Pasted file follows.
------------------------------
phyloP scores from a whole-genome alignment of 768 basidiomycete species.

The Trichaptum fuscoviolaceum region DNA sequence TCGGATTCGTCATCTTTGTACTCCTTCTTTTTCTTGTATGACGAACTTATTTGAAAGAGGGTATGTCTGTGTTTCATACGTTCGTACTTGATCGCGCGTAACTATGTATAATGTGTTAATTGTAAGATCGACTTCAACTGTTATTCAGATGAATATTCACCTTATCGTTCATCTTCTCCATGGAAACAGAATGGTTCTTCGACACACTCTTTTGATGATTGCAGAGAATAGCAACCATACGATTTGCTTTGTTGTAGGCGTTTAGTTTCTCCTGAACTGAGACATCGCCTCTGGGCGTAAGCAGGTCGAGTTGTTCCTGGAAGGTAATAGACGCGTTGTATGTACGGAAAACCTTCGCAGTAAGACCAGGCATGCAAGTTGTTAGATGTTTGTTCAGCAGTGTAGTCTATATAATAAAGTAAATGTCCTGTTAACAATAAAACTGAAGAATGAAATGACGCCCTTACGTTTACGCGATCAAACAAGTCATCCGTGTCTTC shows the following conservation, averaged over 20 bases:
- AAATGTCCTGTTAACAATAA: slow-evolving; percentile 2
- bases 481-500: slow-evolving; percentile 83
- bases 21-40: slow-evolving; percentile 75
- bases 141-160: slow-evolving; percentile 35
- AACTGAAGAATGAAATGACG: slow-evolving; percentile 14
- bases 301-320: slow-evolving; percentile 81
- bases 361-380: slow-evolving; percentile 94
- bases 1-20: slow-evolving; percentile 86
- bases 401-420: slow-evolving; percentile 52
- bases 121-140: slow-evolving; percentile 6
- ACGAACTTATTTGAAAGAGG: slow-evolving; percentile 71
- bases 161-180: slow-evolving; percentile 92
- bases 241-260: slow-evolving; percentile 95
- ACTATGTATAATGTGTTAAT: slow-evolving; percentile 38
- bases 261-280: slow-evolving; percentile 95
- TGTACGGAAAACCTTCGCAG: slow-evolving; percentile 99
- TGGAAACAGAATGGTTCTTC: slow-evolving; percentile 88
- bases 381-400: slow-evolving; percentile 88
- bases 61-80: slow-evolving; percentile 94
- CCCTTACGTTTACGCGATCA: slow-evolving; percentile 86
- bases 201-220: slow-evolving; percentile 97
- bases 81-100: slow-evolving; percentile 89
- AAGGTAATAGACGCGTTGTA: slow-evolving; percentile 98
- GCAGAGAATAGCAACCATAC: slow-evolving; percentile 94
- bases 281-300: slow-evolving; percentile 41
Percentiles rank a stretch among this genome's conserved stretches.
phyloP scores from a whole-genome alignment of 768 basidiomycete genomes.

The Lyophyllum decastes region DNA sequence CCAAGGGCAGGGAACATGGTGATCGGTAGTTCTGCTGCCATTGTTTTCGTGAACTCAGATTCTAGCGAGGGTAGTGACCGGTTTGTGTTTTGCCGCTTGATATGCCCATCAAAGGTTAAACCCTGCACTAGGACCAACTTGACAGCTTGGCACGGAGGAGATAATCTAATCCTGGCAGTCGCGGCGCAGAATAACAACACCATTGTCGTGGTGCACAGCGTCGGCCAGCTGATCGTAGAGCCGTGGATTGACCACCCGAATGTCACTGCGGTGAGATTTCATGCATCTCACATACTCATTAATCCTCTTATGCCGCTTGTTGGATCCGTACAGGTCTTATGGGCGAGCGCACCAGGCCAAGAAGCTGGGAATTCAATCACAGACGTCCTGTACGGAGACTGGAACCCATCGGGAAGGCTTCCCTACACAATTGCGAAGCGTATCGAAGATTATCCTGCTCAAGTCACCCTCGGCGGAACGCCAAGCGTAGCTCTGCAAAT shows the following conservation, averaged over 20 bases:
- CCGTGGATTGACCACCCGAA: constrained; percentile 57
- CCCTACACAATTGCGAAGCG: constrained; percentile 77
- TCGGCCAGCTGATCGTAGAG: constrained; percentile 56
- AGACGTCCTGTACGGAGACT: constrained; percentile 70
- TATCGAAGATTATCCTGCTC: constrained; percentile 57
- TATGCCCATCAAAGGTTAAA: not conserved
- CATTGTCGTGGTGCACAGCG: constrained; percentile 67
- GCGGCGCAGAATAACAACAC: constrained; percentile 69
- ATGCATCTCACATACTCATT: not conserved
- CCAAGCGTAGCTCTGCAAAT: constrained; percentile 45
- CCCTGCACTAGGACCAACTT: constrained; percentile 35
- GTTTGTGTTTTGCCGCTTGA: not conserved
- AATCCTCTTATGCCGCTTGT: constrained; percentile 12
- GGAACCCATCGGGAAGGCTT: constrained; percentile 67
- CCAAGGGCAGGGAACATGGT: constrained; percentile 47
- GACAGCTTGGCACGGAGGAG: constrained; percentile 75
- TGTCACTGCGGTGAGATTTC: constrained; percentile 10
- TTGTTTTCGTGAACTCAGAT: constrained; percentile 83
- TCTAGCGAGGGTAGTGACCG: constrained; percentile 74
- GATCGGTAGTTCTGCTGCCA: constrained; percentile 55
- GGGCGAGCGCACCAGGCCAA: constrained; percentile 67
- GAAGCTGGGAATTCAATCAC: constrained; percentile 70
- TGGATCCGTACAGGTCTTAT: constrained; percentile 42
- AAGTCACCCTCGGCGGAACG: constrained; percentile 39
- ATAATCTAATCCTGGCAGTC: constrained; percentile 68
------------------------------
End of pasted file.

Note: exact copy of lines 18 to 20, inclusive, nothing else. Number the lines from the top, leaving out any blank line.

- TGTACGGAAAACCTTCGCAG: slow-evolving; percentile 99
- TGGAAACAGAATGGTTCTTC: slow-evolving; percentile 88
- bases 381-400: slow-evolving; percentile 88